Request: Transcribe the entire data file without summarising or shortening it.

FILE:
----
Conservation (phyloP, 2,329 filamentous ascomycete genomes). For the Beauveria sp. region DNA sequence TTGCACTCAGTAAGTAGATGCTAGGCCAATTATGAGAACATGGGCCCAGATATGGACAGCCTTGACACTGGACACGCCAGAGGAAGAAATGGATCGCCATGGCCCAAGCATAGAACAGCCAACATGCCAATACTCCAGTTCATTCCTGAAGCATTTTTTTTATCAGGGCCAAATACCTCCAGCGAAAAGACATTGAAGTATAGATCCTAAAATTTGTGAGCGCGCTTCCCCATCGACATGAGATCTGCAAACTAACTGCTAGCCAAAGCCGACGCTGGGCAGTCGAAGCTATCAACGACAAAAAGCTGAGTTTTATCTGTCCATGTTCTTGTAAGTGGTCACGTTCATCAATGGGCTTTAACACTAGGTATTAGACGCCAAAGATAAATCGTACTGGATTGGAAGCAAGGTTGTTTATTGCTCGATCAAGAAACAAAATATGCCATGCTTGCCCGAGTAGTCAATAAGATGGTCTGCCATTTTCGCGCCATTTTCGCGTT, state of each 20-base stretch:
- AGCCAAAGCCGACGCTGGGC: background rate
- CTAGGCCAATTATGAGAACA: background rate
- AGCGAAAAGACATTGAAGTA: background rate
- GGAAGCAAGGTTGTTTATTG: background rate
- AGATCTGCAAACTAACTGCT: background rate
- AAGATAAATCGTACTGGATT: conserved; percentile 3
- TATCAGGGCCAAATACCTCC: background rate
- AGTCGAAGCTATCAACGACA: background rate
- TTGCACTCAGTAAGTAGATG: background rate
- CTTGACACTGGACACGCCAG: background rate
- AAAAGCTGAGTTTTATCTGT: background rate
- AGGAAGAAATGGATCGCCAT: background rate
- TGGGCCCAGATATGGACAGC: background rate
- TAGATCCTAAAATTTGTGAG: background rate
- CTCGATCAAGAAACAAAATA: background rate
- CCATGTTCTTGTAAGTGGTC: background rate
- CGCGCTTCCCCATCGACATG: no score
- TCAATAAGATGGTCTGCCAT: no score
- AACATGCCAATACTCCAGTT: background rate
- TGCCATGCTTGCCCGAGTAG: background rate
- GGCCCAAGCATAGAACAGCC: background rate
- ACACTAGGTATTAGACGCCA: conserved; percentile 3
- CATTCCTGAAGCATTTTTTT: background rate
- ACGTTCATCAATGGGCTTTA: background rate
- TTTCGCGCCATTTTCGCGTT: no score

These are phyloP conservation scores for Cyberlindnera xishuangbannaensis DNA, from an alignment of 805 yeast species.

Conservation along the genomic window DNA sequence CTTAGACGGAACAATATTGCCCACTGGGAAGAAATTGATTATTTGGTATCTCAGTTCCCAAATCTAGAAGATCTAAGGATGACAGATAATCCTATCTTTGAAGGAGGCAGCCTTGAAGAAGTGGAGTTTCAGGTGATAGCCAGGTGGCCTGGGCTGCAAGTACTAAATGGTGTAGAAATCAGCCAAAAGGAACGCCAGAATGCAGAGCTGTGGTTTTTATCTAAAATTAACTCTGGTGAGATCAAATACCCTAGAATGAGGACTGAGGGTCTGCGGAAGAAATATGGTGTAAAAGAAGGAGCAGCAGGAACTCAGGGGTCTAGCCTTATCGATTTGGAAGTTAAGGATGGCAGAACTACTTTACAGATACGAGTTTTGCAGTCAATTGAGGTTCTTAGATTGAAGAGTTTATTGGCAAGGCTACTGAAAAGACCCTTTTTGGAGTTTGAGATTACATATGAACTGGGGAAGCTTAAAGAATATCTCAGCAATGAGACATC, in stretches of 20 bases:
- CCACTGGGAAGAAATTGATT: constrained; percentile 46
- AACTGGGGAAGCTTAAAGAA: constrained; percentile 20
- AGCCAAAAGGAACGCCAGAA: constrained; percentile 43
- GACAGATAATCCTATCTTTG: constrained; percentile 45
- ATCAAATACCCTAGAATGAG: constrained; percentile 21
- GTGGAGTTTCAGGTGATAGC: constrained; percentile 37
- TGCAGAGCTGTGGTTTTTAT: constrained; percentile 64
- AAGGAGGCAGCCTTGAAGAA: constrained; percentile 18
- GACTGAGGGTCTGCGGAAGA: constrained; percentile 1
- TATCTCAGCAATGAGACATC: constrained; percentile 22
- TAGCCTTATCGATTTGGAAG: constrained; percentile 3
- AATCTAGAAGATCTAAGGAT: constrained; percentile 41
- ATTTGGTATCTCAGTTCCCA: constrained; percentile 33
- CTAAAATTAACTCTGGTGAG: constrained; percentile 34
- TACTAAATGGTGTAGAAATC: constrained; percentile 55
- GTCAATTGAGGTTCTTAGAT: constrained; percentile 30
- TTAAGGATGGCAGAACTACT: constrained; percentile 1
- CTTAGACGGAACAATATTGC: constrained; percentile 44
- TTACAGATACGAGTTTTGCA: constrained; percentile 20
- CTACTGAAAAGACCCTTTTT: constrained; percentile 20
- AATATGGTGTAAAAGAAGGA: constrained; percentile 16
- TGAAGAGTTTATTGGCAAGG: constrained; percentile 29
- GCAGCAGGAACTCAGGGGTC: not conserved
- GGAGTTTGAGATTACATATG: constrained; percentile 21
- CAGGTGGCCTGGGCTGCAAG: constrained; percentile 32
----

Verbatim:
Conservation (phyloP, 2,329 filamentous ascomycete genomes). For the Beauveria sp. region DNA sequence TTGCACTCAGTAAGTAGATGCTAGGCCAATTATGAGAACATGGGCCCAGATATGGACAGCCTTGACACTGGACACGCCAGAGGAAGAAATGGATCGCCATGGCCCAAGCATAGAACAGCCAACATGCCAATACTCCAGTTCATTCCTGAAGCATTTTTTTTATCAGGGCCAAATACCTCCAGCGAAAAGACATTGAAGTATAGATCCTAAAATTTGTGAGCGCGCTTCCCCATCGACATGAGATCTGCAAACTAACTGCTAGCCAAAGCCGACGCTGGGCAGTCGAAGCTATCAACGACAAAAAGCTGAGTTTTATCTGTCCATGTTCTTGTAAGTGGTCACGTTCATCAATGGGCTTTAACACTAGGTATTAGACGCCAAAGATAAATCGTACTGGATTGGAAGCAAGGTTGTTTATTGCTCGATCAAGAAACAAAATATGCCATGCTTGCCCGAGTAGTCAATAAGATGGTCTGCCATTTTCGCGCCATTTTCGCGTT, state of each 20-base stretch:
- AGCCAAAGCCGACGCTGGGC: background rate
- CTAGGCCAATTATGAGAACA: background rate
- AGCGAAAAGACATTGAAGTA: background rate
- GGAAGCAAGGTTGTTTATTG: background rate
- AGATCTGCAAACTAACTGCT: background rate
- AAGATAAATCGTACTGGATT: conserved; percentile 3
- TATCAGGGCCAAATACCTCC: background rate
- AGTCGAAGCTATCAACGACA: background rate
- TTGCACTCAGTAAGTAGATG: background rate
- CTTGACACTGGACACGCCAG: background rate
- AAAAGCTGAGTTTTATCTGT: background rate
- AGGAAGAAATGGATCGCCAT: background rate
- TGGGCCCAGATATGGACAGC: background rate
- TAGATCCTAAAATTTGTGAG: background rate
- CTCGATCAAGAAACAAAATA: background rate
- CCATGTTCTTGTAAGTGGTC: background rate
- CGCGCTTCCCCATCGACATG: no score
- TCAATAAGATGGTCTGCCAT: no score
- AACATGCCAATACTCCAGTT: background rate
- TGCCATGCTTGCCCGAGTAG: background rate
- GGCCCAAGCATAGAACAGCC: background rate
- ACACTAGGTATTAGACGCCA: conserved; percentile 3
- CATTCCTGAAGCATTTTTTT: background rate
- ACGTTCATCAATGGGCTTTA: background rate
- TTTCGCGCCATTTTCGCGTT: no score

These are phyloP conservation scores for Cyberlindnera xishuangbannaensis DNA, from an alignment of 805 yeast species.

Conservation along the genomic window DNA sequence CTTAGACGGAACAATATTGCCCACTGGGAAGAAATTGATTATTTGGTATCTCAGTTCCCAAATCTAGAAGATCTAAGGATGACAGATAATCCTATCTTTGAAGGAGGCAGCCTTGAAGAAGTGGAGTTTCAGGTGATAGCCAGGTGGCCTGGGCTGCAAGTACTAAATGGTGTAGAAATCAGCCAAAAGGAACGCCAGAATGCAGAGCTGTGGTTTTTATCTAAAATTAACTCTGGTGAGATCAAATACCCTAGAATGAGGACTGAGGGTCTGCGGAAGAAATATGGTGTAAAAGAAGGAGCAGCAGGAACTCAGGGGTCTAGCCTTATCGATTTGGAAGTTAAGGATGGCAGAACTACTTTACAGATACGAGTTTTGCAGTCAATTGAGGTTCTTAGATTGAAGAGTTTATTGGCAAGGCTACTGAAAAGACCCTTTTTGGAGTTTGAGATTACATATGAACTGGGGAAGCTTAAAGAATATCTCAGCAATGAGACATC, in stretches of 20 bases:
- CCACTGGGAAGAAATTGATT: constrained; percentile 46
- AACTGGGGAAGCTTAAAGAA: constrained; percentile 20
- AGCCAAAAGGAACGCCAGAA: constrained; percentile 43
- GACAGATAATCCTATCTTTG: constrained; percentile 45
- ATCAAATACCCTAGAATGAG: constrained; percentile 21
- GTGGAGTTTCAGGTGATAGC: constrained; percentile 37
- TGCAGAGCTGTGGTTTTTAT: constrained; percentile 64
- AAGGAGGCAGCCTTGAAGAA: constrained; percentile 18
- GACTGAGGGTCTGCGGAAGA: constrained; percentile 1
- TATCTCAGCAATGAGACATC: constrained; percentile 22
- TAGCCTTATCGATTTGGAAG: constrained; percentile 3
- AATCTAGAAGATCTAAGGAT: constrained; percentile 41
- ATTTGGTATCTCAGTTCCCA: constrained; percentile 33
- CTAAAATTAACTCTGGTGAG: constrained; percentile 34
- TACTAAATGGTGTAGAAATC: constrained; percentile 55
- GTCAATTGAGGTTCTTAGAT: constrained; percentile 30
- TTAAGGATGGCAGAACTACT: constrained; percentile 1
- CTTAGACGGAACAATATTGC: constrained; percentile 44
- TTACAGATACGAGTTTTGCA: constrained; percentile 20
- CTACTGAAAAGACCCTTTTT: constrained; percentile 20
- AATATGGTGTAAAAGAAGGA: constrained; percentile 16
- TGAAGAGTTTATTGGCAAGG: constrained; percentile 29
- GCAGCAGGAACTCAGGGGTC: not conserved
- GGAGTTTGAGATTACATATG: constrained; percentile 21
- CAGGTGGCCTGGGCTGCAAG: constrained; percentile 32